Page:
After a clutch three-pointer and a thunderous dunk on the break by Kevin Knox, there had to be a thought in David Fizdale‘s mind to call a play for his 19-year-old rookie to win the game.
School is in session all year and what an education this could have been for the Knicks‘ lottery pick, who earned his way back into the starting lineup.
But the ball never found its way back to Knox in the final 20 seconds of a game that ended with two poor possessions and without any help from the officials. Sure, there is a case to be made that there were fouls to be called, but you need to build a bigger resume to get those kinds of whistles late in the game.
“We can’t put the blame on the referees,” said Emmanuel Mudiay, who appeared to be pushed on an errant 14-footer with 17.1 seconds to go and the Knicks down one. “We’ve got to take ownership of that.”
Mudiay had Matthew Dellavedova trailing him off a screen and a clear look at the basket. Dellavedova, who was just re-acquired by Cleveland from Milwaukee, clearly puts his left hand into Mudiay’s back and offers a shove but then pulls his hands away as Mudiay tries to absorb the contact and draw the foul as he pulls up. The shot missed and no whistle came to rescue Mudiay.
Cedi Osman got the rebound and was immediately fouled by Daymean Dotson with 15.7 seconds left. Osman made both free throws to make it a three-point game. The Knicks called a timeout and Fizdale drew a play for Tim Hardaway Jr. — not Knox? — with Mudiay in-bounding the ball.
Hardaway Jr. was grabbed momentarily on the cut and stopped his movement as if to exaggerate the hold and draw a foul, but no whistle came to rescue him. Once he did complete his cut, Dellavedova read the play, stepped out to close on the pass and Mudiay suddenly had no other options. So, he threw it in the general direction of Enes Kanter.
“We didn’t have any timeouts,” Mudiay explained. “I had to throw the ball somewhere.”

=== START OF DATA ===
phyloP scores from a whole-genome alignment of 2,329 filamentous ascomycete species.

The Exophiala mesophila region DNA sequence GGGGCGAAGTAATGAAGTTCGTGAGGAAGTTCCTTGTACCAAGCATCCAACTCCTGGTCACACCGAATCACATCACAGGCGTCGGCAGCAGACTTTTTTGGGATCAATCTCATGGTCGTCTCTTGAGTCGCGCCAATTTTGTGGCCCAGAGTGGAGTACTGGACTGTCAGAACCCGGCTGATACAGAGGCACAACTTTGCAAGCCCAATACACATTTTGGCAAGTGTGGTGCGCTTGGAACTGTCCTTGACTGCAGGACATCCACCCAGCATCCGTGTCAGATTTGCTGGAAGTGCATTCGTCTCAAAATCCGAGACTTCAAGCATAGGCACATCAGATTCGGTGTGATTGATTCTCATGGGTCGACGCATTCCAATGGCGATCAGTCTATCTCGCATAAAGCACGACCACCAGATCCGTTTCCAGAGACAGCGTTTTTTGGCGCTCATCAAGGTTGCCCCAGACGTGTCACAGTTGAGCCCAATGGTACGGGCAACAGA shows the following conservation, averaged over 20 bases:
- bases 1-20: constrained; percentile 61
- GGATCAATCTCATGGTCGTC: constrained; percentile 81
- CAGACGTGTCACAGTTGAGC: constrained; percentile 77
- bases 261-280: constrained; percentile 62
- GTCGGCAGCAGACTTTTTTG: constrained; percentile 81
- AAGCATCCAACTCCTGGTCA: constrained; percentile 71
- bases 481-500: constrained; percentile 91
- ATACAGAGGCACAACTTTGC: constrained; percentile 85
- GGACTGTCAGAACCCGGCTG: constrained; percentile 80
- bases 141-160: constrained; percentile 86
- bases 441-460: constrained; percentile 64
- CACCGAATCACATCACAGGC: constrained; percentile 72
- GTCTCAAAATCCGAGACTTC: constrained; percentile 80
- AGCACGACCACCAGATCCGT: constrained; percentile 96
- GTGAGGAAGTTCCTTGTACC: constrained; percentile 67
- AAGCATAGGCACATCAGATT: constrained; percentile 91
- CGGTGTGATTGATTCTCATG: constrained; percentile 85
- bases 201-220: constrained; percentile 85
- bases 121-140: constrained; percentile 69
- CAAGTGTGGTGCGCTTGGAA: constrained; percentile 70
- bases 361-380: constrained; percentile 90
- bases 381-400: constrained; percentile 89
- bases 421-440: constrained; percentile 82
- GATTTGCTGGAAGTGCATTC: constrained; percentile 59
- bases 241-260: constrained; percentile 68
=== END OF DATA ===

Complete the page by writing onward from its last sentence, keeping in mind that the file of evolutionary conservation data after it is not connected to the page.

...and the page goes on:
Kanter had just turned after setting the pick for Hardaway and realized the ball was coming at him. Larry Nance Jr. reacted quicker and picked it off with 14.2 seconds left. Dellavedova got the ball from Nance and was fouled and hit both free throws.
You might say that decided the game. But Fizdale will tell you that you’re wrong.
He’ll point to a 2:53 stretch to finish the first quarter when the Knicks gave up a 13-3 run to fall behind 39-23.
“That was the game,” Fizdale said. “The game was lost in the first quarter.”
The Cavs lead reached 22 points midway through the second quarter, but the Knicks did what they often do this season when faced with large deficits: they kept chopping the tree. It was cut to 11 at halftime. A 13-2 run to open the second half suddenly had the score tied at 67.
So what was the adjustment Fizdale ordered the players to make on defense?
“Guard the ball,” he deadpanned.
Then he offered a stat that rendered all other analytics useless when it comes to the Knicks issues on defense:
“I think we had 7 blow-bys — on-the-ball blow-bys — in the first quarter,” he said. “That was the biggest thing we addressed.”
The defense improved enough in the second half to hold the Cavs to just 40 points for 23 minutes and 36 seconds. After a tough stop that resulted in a scramble for a loose rebound with 36 seconds left, Mudiay got the ball and fed Knox on the break for a dunk that looked like something out of an ABA highlight film.
“They’ve been waiting for that dunk for a while this season,” Knox said of his Statue of Liberty-style dunk, “so I thought I’d give it to them now.”
Knox flexed after the play and Fizdale pumped his fist and met the rookie with a chest bump on the sideline. The momentum still needed one more defensive stop to carry them to a win. But out of a timeout, the Cavs got the ball to Rodney Hood (23 points), who tried to use a screen to shake free of Frank Ntilikina, but couldn’t, and instead used a nice spin move and elevated just enough over Ntilikina to knock down the 10-footer in the paint to give the Cavs back the lead.